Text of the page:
Spring 2021 catalog is now live!
To determine if a course is remote, hybrid, or in-person use the catalog search tool to narrow results. Otherwise, when browsing courses, the section indicates teaching mode:
R = Remote
H = Hybrid
0 = In-person
Teaching modes (remote, hybrid, in-person) are subject to change at any point. Please pay close attention when registering. Depending on the timing of a teaching mode change, faculty also may be in contact with students.
In her seminal article “Whiteness as Property,” critical race theorist and professor Cheryl Harris contends that the legal system in the United States “has come to embody and legitimize benefits that accrue to citizens who are white.” The legacy of our legal system, which has dehumanized people by rendering them as property and legalized the theft of land by colonizers from Native Americans, is not confined to the past, but has shaped our world and thrives within our present moment. How has this legacy and Harris’ theory been explored in contemporary art? How might it allow us to revisit artworks and practices by canonical artists from alternative perspectives? This course aims to study aspects of this complicated history through a broad range of texts from legal and literary theory to art history to Black and Native American studies to more immediately authored texts published on social media platforms. Students are encouraged to think dexterously as we study works by Gordon Matta-Clark, Michael Heizer, Sondra Perry, Cameron Rowland, and Cauleen Smith–among others.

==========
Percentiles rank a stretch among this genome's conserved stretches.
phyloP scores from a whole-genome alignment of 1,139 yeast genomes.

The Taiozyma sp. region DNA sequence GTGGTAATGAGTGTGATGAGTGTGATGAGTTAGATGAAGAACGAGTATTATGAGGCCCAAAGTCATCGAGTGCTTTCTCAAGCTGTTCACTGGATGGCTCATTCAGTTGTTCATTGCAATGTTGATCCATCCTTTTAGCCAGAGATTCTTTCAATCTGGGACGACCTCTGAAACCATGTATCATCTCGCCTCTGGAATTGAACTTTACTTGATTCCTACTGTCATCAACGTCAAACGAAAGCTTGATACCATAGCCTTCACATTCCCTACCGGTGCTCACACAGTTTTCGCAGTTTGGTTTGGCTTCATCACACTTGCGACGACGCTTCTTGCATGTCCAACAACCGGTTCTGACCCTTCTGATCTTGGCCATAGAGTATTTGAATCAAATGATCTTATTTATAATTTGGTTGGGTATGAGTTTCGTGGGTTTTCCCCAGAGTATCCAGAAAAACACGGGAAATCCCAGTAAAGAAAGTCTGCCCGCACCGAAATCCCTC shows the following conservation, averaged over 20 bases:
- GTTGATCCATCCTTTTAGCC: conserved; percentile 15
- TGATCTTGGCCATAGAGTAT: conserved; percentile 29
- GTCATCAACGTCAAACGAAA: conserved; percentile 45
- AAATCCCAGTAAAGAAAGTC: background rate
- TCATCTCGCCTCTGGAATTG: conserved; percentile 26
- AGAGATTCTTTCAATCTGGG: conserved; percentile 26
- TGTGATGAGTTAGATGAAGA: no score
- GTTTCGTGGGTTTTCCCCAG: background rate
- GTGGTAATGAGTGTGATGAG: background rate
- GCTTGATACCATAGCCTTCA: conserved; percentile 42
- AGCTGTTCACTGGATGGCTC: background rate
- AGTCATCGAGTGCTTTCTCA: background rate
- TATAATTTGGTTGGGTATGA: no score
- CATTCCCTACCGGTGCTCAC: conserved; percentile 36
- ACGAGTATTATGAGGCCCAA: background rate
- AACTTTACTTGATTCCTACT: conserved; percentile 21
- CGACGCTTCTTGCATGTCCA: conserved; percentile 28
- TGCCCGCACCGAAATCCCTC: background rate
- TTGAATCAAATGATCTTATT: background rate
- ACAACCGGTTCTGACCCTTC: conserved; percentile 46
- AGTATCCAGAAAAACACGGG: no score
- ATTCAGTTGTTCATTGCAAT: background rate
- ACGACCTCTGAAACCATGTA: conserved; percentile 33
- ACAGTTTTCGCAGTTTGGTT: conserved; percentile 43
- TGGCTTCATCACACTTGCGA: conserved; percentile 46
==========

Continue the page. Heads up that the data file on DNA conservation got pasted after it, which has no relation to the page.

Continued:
Grading: no pass/fail option,
no fifth course option
presentations, writing assignments
If over-enrolled, by application